Bur Oak

Botanical Name: Quercus macrocarpa

Alternate Name: Burr Oak, Mossycup Oak

The Bur Oak (Quercus macrocarpa) is a hardy, stately, medium to large sized deciduous tree. It gets its name from the fringed cups that hold the acorns that are covered in burs. Another common name is the Mossycup Oak. This tree can grow in a pyramidal shape as a juvenile but becomes more rounded with a wide, spreading crown as it matures. It grows to a height of 60-80 feet tall with a spread of 60-80 feet.

The Bur Oak is native to the central United States as well as and eastern Canada. It is known as a ‘praire species,’ as it is found growing on the edge of prairies where the thick, corky bark will protect it from harsh weather conditions. This oak tree can be found in bottomlands, low woodlands, or stream valleys. It thrives best in the soils found there – usually clay or loam with a high content of organic matter.

The flowers of the Bur Oak are catkins. They are greenish-yellow in color and emerge in the spring as separate male and female flowers, just as the leaves are emerging. The fruits are acorns that grow up to 1 ½  inches in size, and ½ to ¾ of their length is covered by the burred cups. The bark on this tree is brown or gray and is very corky, with deep ridges.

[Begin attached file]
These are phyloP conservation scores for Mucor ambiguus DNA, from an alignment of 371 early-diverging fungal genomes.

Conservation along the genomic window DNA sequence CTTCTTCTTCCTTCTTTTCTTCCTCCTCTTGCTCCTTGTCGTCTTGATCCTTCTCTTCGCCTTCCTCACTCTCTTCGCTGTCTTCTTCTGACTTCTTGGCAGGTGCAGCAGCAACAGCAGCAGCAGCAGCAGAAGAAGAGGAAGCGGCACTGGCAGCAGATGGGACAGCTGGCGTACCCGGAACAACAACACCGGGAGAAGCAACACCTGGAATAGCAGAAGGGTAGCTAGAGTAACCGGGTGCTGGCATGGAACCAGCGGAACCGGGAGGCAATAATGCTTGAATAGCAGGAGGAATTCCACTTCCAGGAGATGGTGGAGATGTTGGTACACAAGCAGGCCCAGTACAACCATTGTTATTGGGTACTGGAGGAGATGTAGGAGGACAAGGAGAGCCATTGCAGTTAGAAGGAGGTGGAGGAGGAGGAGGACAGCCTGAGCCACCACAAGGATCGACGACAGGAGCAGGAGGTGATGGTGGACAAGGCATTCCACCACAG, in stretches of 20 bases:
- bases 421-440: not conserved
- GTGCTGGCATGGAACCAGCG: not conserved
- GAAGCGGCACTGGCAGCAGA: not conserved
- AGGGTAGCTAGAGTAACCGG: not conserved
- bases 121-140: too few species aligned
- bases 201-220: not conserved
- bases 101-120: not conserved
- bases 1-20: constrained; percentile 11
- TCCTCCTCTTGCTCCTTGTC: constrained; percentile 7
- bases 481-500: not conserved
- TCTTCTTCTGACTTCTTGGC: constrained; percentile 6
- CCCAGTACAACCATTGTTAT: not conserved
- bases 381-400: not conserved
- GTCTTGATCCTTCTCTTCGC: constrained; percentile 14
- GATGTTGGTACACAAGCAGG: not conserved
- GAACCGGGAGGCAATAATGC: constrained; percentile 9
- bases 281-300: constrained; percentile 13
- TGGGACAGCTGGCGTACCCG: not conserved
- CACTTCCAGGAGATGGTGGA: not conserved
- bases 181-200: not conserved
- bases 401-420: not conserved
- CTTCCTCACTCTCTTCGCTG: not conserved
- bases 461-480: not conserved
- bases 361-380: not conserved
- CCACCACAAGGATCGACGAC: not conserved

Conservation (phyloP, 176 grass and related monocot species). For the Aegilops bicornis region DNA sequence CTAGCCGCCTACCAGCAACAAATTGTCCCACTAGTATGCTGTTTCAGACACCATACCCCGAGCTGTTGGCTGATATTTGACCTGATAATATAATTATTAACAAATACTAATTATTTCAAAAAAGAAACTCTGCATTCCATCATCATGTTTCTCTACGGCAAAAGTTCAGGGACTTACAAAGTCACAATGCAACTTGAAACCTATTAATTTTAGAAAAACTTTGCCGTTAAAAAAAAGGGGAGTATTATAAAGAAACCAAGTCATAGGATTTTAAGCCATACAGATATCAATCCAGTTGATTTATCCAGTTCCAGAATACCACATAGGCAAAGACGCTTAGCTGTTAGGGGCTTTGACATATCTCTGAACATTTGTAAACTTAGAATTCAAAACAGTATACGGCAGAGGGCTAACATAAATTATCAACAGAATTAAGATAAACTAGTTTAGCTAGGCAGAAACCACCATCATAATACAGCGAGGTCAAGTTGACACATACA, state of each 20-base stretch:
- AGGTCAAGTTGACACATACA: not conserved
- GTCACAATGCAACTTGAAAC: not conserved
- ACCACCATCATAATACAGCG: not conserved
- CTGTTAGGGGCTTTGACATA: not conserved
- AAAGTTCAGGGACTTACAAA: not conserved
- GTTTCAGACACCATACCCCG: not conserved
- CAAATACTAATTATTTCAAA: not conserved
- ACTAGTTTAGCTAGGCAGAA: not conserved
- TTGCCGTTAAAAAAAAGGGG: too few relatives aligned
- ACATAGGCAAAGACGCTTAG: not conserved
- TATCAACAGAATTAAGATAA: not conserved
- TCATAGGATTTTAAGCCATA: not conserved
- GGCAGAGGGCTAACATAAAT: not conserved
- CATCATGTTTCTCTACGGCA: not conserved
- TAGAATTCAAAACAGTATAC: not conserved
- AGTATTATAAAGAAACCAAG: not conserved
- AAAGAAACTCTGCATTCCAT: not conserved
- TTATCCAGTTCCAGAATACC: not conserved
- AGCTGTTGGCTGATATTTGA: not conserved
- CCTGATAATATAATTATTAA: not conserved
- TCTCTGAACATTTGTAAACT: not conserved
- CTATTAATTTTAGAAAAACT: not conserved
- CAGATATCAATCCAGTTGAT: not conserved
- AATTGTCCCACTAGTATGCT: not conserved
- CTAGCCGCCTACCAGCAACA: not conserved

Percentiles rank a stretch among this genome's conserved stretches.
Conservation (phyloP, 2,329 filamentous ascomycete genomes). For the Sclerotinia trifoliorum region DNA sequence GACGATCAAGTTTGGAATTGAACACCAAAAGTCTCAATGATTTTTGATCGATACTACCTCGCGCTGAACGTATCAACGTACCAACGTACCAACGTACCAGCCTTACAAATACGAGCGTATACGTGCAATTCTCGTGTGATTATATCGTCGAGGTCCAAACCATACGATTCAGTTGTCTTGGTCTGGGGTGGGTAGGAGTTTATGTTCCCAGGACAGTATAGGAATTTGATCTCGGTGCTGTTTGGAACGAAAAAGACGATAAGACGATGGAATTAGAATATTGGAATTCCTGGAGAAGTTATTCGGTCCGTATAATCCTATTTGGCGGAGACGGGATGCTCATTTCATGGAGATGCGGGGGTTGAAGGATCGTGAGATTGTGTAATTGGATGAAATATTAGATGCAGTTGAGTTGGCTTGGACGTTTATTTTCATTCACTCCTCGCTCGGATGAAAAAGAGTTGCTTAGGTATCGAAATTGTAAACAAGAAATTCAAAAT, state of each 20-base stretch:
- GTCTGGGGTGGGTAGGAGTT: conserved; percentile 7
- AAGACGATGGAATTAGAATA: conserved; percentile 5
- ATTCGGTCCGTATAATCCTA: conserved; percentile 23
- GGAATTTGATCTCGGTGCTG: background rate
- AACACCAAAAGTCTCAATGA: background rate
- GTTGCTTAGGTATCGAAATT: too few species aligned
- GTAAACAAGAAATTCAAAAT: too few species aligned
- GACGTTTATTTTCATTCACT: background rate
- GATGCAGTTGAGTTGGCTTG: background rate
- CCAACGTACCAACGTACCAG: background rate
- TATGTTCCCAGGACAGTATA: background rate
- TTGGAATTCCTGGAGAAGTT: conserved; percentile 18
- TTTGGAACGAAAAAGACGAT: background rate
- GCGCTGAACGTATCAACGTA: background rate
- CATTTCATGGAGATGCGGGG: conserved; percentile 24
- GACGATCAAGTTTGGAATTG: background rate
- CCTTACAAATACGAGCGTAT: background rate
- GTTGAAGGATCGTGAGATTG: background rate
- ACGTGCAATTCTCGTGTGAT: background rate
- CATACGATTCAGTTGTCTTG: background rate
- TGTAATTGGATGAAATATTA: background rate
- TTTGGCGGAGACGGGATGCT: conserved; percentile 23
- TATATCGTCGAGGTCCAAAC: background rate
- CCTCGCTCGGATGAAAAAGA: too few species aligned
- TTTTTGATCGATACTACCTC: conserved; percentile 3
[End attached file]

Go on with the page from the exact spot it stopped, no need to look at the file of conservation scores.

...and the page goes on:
The large leaves are 6-12 inches long and have 5 to 9 irregularly shaped lobes. The fall color is unremarkable and the leaves turn shades of yellow and brown.

The Bur Oak is very adaptable and resistant to very cold temperatures as well as heat and drought.

Height: 60-80 ft.

Width: 60-80 ft.

Shape: Rounded

Flower Color: Yellowish-Green

Flowering Time: April

Fall Color: Yellow, Brown

Features: Excellent shade tree, attractive corky bark

Exposure: Full Sun

Watering: Moderate/Heavy & Regular

Soil: Prefers moist, well-drained loam, but adaptable to different soil conditions.

Growth Rate: Slow

USDA Zones: 3-8

Uses: Lawn tree, shade tree, park tree, rain garden

Similar Trees: Swamp White Oak (Quercus bicolor), Pin Oak (Quercus palustris), Willow Oak (Quercus phellos), Shumard Oak (Quercus shumardii)

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